Thursday, December 16, 2010

Machine knitting versus hand knitting - some pros and cons

This is just off the top of my head, as it were. Feel free to add comments and I will update.


1. Portable (unless it's a very large item)
2. Easy to hold against body and figure out required no. of stitches
3. You can knit any stitch you like, and change at any point. The sky's the limit
4. Knitting in the round or in a circle (eg the bottom of a shopping bag) is fairly easy with some planning
5. Increasing or decreasing within a row of stitches is simple
6. Fixing mistakes is usually very easy unless it's a complex lace pattern
7. Garter stitch is a breeze


1. Can be slow and tedious, especially on larger or plainer garments
2. Knitting needles can escape in transit
3. Complex lace patterns can be very slow-going and lifelines and patience will be required
4. Circular knitting requires either interchangeable needles (differing cable lengths) or a large collection of lengths - or the dreaded DPNs (double-pointed needles)

Machine knitting (Japanese machines)

1. Very fast
2. Lovely neat stitches, lovely even tension
3. Makes lace knitting a breeze (even if it requires a second carriage to accomplish it)
4. Will do patterning such as two-colour fairisle, two colour slip etc, with ease once programmed
5. Circular knitting from 5 stitches to 400 possible if ribber attached (total sts available dependant on machine)
6. With machine knitting you will finish a project as opposed to handknitting,when you may get sick of it
7. Complex techniques such as double-faced knitting = DBJ on a machine - pretty nippy if you have a ribber and can program it in.
8. Some techniques eg tuck, plating, knitweave, rarely used in hand-knitting, are a breeze on the machine.


1. Bit of a steep learning curve at first, and not many colleges run classes anymore
2. Cannot knit and purl in the same row unless (a) you have a ribbing attachment or (b) you are using a garter carriage (Brother/KnitKing standard gauge machines only) - in other words, garter stitch is so tedious in most cases as to be not worthwhile unless it's for small amounts, also other knit/purl combos eg moss stitch, block stitch.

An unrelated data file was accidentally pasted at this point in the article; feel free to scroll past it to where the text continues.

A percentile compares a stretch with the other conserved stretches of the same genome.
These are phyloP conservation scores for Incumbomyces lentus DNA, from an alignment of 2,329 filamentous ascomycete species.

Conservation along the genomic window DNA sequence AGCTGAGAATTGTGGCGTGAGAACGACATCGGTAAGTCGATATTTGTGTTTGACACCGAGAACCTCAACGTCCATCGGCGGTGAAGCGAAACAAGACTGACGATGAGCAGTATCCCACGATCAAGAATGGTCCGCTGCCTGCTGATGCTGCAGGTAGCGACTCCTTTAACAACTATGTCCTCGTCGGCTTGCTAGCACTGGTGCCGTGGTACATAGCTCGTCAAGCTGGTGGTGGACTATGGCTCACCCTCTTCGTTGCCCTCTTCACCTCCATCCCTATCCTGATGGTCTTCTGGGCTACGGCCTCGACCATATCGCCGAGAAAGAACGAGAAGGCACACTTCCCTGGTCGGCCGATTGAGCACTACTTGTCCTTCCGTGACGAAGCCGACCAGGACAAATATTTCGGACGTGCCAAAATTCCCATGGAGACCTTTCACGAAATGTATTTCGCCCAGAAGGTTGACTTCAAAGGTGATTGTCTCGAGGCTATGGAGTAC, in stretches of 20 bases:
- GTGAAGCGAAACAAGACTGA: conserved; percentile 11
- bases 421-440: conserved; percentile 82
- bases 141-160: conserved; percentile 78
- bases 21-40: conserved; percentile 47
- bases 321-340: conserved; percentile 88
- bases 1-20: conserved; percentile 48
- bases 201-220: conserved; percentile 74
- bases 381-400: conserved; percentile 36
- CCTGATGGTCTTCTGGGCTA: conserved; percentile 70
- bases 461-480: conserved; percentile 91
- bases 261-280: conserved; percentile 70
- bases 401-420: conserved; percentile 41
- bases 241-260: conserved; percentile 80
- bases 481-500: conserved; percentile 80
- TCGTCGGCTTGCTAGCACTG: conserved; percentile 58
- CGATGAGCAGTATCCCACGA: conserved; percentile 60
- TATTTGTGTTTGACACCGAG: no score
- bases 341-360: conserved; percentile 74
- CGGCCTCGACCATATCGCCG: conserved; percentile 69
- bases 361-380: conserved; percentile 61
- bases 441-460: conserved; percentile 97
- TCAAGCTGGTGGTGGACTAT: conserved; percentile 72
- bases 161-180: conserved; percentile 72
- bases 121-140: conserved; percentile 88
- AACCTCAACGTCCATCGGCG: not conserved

3. Not portable, and rather noisy. You will be banished to another room! :)
4. Increasing or decreasing within a row of stitches is difficult without a garter bar. You can also use  waste yarn and rehang the work, which is a bit tedious. I try and redesign patterns to avoid it eg knit from the opposite direction.
5. Fixing mistakes can be tricky - sometimes it's quicker to start again.
6. Weights are important, especially for ribbing, so mind your toes.
7. You will need different machines for different yarn thicknesses - no one machine can cope with both 2ply and chunky yarn. Technically, the convertible KX machines can do both, but the 2ply will come out like netting, and the chunky might come out like cardboard.
8. Slipped stitches - yarn is always slipped on the purl side. If you want it on the knit side that will require hand-manipulation
9. Mixing purl with other stitches cannot be done without lots of hand-manipulation (see also 2) - eg gutters for cables will have to be reformed by hand with the latch tool unless you can bring your ribber into play.

Machine knitting (Passap)

1. Very fast (even faster with a motor)
2. Steep learning curve - the E6000 manual assumes you already know how it works
3. Lovely neat stitches, lovely even tension
4. Pusher system means each needle can be manipulated for patterning on the fly - front bed can be fully automated by punchcard or electronics, back bed is semi-automatic ie pusher position can be alternated on every row or every other row
5. Can produce amazing textures with tuck and slip, as machine uses pushers to hold knitting in place
6. E6000 passap is pre-programmed with lots of stitches, with almost limitless combinations available.


1. Even more steep learning curve. Being a true double-bed, it can be hard to see the work as it progresses as the front bed does not drop down very far (Japanese ribbers are optional and can be added later)
2. Machine can only carry one colour at a time, so fairisle is time consuming.
3. Fixing mistakes can be very tricky - visibility being the main problem (the front bed only drops down about an inch).
4. Cannot do knit and purl in the same row unless it's ribbing, or you are using a transfer carriage as part of the pattern (which can be quite slow)
5. No plating (unless you are lucky enough to own a Mercer plating device).
6. Some kinds of lace can involve a transfer carriage (which is an optional extra). Otherwise, it's hand manipulation only.
7. You will occasionally need weights, despite what the literature might say
8. Only standard gauge machines available, so not suitable for chunky yarns


Bella said...

Loved this list.
Here's one that, at least in my case, it is the most relevant.
With machine knitting you will finish a project as opposed to handknitting, where you try to find a corner to banish it to after 7 months, when you are totally sick to the teeth with it, it no longer fits, and you've seen something else you would rather try!

steel breeze said...

Agreed and added! )